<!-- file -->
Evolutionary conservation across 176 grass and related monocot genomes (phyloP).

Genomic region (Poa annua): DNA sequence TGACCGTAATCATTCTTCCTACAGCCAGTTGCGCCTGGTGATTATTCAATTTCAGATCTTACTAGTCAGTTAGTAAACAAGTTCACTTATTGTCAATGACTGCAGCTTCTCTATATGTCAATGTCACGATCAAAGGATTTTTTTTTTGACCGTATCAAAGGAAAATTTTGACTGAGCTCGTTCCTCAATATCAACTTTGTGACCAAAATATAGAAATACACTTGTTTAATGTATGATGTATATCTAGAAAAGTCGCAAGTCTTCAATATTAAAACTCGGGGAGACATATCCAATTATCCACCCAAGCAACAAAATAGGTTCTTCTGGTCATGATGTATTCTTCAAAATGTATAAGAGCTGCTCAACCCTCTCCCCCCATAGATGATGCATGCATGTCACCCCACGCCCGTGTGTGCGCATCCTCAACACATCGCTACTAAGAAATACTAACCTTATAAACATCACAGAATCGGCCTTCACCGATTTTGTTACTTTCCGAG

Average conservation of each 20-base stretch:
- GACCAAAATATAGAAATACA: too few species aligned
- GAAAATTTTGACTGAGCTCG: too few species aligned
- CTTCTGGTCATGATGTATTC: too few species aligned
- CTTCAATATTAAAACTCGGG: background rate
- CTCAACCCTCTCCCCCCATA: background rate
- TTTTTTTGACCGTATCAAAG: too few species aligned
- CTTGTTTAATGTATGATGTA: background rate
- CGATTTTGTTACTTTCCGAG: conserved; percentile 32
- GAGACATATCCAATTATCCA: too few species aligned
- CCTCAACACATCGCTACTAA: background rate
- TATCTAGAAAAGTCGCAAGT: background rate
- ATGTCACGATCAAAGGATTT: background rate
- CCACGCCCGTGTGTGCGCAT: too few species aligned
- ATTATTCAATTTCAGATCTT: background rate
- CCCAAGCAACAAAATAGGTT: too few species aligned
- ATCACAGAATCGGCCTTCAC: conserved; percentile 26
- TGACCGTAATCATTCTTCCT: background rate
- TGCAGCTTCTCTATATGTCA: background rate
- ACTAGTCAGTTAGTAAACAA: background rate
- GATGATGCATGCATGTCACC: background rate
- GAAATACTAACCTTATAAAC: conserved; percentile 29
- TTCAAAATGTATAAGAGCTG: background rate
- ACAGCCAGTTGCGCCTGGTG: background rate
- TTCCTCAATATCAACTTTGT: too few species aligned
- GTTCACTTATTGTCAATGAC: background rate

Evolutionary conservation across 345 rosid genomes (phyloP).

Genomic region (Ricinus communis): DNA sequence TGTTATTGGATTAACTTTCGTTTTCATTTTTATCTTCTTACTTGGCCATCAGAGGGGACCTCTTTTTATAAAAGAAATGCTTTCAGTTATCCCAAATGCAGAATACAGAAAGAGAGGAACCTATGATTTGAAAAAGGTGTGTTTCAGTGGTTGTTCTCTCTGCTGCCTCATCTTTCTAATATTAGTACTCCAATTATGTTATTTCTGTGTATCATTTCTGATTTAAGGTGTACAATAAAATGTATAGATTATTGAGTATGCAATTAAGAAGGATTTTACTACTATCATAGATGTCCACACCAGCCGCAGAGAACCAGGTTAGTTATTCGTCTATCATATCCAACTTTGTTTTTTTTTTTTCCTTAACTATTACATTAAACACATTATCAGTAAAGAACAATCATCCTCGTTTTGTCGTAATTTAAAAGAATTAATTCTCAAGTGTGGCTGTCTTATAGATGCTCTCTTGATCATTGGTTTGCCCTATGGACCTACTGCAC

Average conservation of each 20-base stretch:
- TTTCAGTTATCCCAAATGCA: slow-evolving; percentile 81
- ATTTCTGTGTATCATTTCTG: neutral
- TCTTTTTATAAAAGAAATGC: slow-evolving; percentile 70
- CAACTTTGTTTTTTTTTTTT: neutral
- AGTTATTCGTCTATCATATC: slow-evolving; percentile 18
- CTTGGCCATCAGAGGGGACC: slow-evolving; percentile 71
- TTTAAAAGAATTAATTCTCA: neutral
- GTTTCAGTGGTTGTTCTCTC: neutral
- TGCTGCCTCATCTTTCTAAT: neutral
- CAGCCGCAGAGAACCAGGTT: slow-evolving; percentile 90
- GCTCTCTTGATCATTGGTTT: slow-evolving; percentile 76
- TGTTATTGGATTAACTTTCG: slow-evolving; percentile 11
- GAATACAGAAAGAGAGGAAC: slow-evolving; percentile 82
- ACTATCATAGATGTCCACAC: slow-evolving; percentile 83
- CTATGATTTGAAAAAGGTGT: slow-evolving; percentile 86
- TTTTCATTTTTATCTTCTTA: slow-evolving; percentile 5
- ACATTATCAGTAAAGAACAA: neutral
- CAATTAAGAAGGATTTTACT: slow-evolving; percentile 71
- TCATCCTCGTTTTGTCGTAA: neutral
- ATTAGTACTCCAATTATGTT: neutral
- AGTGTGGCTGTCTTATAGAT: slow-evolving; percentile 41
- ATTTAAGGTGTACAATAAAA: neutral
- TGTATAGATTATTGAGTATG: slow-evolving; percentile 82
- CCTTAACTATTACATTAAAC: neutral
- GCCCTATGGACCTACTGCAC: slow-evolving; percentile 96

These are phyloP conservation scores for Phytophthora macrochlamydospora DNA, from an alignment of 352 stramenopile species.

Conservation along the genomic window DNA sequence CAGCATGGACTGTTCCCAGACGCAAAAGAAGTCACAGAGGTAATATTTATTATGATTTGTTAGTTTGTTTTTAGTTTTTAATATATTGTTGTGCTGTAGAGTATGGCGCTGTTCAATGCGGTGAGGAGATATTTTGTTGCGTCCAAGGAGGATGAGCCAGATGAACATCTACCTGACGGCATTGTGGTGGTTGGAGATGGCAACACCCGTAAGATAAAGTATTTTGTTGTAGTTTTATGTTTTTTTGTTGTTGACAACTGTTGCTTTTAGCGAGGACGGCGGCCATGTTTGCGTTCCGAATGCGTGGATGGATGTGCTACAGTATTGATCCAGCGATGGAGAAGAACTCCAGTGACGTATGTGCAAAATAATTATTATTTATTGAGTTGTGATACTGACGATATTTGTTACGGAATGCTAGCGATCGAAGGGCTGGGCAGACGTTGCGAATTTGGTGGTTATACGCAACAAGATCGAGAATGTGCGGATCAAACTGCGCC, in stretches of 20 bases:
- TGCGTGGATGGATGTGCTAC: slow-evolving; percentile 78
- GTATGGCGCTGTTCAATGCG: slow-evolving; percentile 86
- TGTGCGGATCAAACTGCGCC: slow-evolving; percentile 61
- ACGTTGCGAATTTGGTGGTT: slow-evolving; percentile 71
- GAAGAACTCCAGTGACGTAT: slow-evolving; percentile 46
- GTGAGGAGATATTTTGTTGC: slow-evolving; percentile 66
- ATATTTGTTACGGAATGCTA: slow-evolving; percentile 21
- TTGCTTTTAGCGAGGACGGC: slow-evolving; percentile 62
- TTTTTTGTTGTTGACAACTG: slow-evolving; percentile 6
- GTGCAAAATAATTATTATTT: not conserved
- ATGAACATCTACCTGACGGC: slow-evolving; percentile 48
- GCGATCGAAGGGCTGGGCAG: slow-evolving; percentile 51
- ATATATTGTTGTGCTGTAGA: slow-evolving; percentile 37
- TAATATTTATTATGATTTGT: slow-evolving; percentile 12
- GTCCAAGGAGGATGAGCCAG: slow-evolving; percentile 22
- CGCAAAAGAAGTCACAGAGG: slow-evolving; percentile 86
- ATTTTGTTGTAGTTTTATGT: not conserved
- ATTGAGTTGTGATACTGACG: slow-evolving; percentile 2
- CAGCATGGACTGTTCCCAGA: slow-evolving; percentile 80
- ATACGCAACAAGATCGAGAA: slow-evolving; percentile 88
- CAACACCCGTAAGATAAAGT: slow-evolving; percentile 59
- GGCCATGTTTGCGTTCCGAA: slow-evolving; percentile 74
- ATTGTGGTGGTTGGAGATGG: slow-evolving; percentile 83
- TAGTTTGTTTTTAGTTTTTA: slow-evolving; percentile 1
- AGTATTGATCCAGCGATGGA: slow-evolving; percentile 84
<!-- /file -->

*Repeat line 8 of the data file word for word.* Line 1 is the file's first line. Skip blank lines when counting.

- CTCAACCCTCTCCCCCCATA: background rate